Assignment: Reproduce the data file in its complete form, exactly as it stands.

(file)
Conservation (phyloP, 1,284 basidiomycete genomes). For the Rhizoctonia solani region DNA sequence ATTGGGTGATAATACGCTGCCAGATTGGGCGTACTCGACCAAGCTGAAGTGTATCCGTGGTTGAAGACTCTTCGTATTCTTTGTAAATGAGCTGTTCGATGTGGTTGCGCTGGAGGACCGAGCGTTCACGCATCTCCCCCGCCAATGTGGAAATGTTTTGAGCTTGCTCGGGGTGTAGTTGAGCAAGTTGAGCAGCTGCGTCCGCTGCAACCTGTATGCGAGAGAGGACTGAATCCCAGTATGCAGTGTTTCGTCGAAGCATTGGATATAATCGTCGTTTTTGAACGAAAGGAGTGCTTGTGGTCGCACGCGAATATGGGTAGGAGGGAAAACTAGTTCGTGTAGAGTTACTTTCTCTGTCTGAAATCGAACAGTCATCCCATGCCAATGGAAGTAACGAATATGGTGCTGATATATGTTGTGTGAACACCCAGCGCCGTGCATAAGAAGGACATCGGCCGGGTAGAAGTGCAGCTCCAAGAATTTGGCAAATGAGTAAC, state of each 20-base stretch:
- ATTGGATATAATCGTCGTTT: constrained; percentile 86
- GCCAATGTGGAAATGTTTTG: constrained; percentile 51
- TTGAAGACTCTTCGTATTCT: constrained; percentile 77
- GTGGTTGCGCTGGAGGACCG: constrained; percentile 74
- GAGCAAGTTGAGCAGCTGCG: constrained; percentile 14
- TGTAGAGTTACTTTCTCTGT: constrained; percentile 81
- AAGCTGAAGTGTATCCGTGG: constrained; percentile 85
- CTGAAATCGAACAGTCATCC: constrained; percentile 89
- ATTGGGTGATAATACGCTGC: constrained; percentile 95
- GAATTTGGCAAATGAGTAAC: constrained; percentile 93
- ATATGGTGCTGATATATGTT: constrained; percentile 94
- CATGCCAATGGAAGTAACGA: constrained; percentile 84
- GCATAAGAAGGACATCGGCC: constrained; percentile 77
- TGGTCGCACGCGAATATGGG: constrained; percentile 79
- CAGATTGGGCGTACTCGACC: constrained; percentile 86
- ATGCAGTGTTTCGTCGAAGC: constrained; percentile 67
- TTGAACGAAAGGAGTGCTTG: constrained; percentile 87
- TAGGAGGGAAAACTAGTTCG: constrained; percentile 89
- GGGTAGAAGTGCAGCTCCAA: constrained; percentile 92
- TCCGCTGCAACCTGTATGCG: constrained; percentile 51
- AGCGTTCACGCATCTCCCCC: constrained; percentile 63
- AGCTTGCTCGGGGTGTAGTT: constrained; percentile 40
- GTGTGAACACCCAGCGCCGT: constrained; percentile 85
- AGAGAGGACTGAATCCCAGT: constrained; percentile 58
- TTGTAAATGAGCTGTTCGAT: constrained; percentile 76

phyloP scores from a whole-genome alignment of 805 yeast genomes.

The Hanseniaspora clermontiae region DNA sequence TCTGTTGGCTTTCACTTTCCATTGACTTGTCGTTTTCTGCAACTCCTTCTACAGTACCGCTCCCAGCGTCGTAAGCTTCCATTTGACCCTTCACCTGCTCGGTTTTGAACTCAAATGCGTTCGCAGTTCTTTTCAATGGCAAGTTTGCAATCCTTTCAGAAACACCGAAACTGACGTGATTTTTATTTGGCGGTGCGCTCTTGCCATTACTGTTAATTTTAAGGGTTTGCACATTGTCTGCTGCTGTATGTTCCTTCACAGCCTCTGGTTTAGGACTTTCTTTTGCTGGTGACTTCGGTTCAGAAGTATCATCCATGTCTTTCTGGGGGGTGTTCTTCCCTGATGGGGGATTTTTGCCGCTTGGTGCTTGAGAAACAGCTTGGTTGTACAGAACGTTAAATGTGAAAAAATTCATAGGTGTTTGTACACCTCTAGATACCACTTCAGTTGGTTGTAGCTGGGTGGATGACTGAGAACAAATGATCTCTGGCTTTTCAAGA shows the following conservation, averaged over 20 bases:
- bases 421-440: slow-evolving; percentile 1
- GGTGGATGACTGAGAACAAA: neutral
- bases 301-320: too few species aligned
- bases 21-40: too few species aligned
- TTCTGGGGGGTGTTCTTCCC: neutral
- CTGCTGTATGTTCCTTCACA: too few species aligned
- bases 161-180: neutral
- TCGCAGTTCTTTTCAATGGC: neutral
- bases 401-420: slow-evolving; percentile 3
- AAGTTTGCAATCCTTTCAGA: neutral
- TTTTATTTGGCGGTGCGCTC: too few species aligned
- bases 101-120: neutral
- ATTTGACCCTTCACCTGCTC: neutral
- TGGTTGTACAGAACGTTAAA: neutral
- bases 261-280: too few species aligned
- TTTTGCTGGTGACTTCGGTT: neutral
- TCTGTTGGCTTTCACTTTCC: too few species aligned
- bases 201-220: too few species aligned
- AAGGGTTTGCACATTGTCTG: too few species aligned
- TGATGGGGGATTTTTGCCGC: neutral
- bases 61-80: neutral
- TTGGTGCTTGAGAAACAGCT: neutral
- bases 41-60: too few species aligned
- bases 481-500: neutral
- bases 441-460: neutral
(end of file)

Conservation (phyloP, 1,284 basidiomycete genomes). For the Rhizoctonia solani region DNA sequence ATTGGGTGATAATACGCTGCCAGATTGGGCGTACTCGACCAAGCTGAAGTGTATCCGTGGTTGAAGACTCTTCGTATTCTTTGTAAATGAGCTGTTCGATGTGGTTGCGCTGGAGGACCGAGCGTTCACGCATCTCCCCCGCCAATGTGGAAATGTTTTGAGCTTGCTCGGGGTGTAGTTGAGCAAGTTGAGCAGCTGCGTCCGCTGCAACCTGTATGCGAGAGAGGACTGAATCCCAGTATGCAGTGTTTCGTCGAAGCATTGGATATAATCGTCGTTTTTGAACGAAAGGAGTGCTTGTGGTCGCACGCGAATATGGGTAGGAGGGAAAACTAGTTCGTGTAGAGTTACTTTCTCTGTCTGAAATCGAACAGTCATCCCATGCCAATGGAAGTAACGAATATGGTGCTGATATATGTTGTGTGAACACCCAGCGCCGTGCATAAGAAGGACATCGGCCGGGTAGAAGTGCAGCTCCAAGAATTTGGCAAATGAGTAAC, state of each 20-base stretch:
- ATTGGATATAATCGTCGTTT: constrained; percentile 86
- GCCAATGTGGAAATGTTTTG: constrained; percentile 51
- TTGAAGACTCTTCGTATTCT: constrained; percentile 77
- GTGGTTGCGCTGGAGGACCG: constrained; percentile 74
- GAGCAAGTTGAGCAGCTGCG: constrained; percentile 14
- TGTAGAGTTACTTTCTCTGT: constrained; percentile 81
- AAGCTGAAGTGTATCCGTGG: constrained; percentile 85
- CTGAAATCGAACAGTCATCC: constrained; percentile 89
- ATTGGGTGATAATACGCTGC: constrained; percentile 95
- GAATTTGGCAAATGAGTAAC: constrained; percentile 93
- ATATGGTGCTGATATATGTT: constrained; percentile 94
- CATGCCAATGGAAGTAACGA: constrained; percentile 84
- GCATAAGAAGGACATCGGCC: constrained; percentile 77
- TGGTCGCACGCGAATATGGG: constrained; percentile 79
- CAGATTGGGCGTACTCGACC: constrained; percentile 86
- ATGCAGTGTTTCGTCGAAGC: constrained; percentile 67
- TTGAACGAAAGGAGTGCTTG: constrained; percentile 87
- TAGGAGGGAAAACTAGTTCG: constrained; percentile 89
- GGGTAGAAGTGCAGCTCCAA: constrained; percentile 92
- TCCGCTGCAACCTGTATGCG: constrained; percentile 51
- AGCGTTCACGCATCTCCCCC: constrained; percentile 63
- AGCTTGCTCGGGGTGTAGTT: constrained; percentile 40
- GTGTGAACACCCAGCGCCGT: constrained; percentile 85
- AGAGAGGACTGAATCCCAGT: constrained; percentile 58
- TTGTAAATGAGCTGTTCGAT: constrained; percentile 76

phyloP scores from a whole-genome alignment of 805 yeast genomes.

The Hanseniaspora clermontiae region DNA sequence TCTGTTGGCTTTCACTTTCCATTGACTTGTCGTTTTCTGCAACTCCTTCTACAGTACCGCTCCCAGCGTCGTAAGCTTCCATTTGACCCTTCACCTGCTCGGTTTTGAACTCAAATGCGTTCGCAGTTCTTTTCAATGGCAAGTTTGCAATCCTTTCAGAAACACCGAAACTGACGTGATTTTTATTTGGCGGTGCGCTCTTGCCATTACTGTTAATTTTAAGGGTTTGCACATTGTCTGCTGCTGTATGTTCCTTCACAGCCTCTGGTTTAGGACTTTCTTTTGCTGGTGACTTCGGTTCAGAAGTATCATCCATGTCTTTCTGGGGGGTGTTCTTCCCTGATGGGGGATTTTTGCCGCTTGGTGCTTGAGAAACAGCTTGGTTGTACAGAACGTTAAATGTGAAAAAATTCATAGGTGTTTGTACACCTCTAGATACCACTTCAGTTGGTTGTAGCTGGGTGGATGACTGAGAACAAATGATCTCTGGCTTTTCAAGA shows the following conservation, averaged over 20 bases:
- bases 421-440: slow-evolving; percentile 1
- GGTGGATGACTGAGAACAAA: neutral
- bases 301-320: too few species aligned
- bases 21-40: too few species aligned
- TTCTGGGGGGTGTTCTTCCC: neutral
- CTGCTGTATGTTCCTTCACA: too few species aligned
- bases 161-180: neutral
- TCGCAGTTCTTTTCAATGGC: neutral
- bases 401-420: slow-evolving; percentile 3
- AAGTTTGCAATCCTTTCAGA: neutral
- TTTTATTTGGCGGTGCGCTC: too few species aligned
- bases 101-120: neutral
- ATTTGACCCTTCACCTGCTC: neutral
- TGGTTGTACAGAACGTTAAA: neutral
- bases 261-280: too few species aligned
- TTTTGCTGGTGACTTCGGTT: neutral
- TCTGTTGGCTTTCACTTTCC: too few species aligned
- bases 201-220: too few species aligned
- AAGGGTTTGCACATTGTCTG: too few species aligned
- TGATGGGGGATTTTTGCCGC: neutral
- bases 61-80: neutral
- TTGGTGCTTGAGAAACAGCT: neutral
- bases 41-60: too few species aligned
- bases 481-500: neutral
- bases 441-460: neutral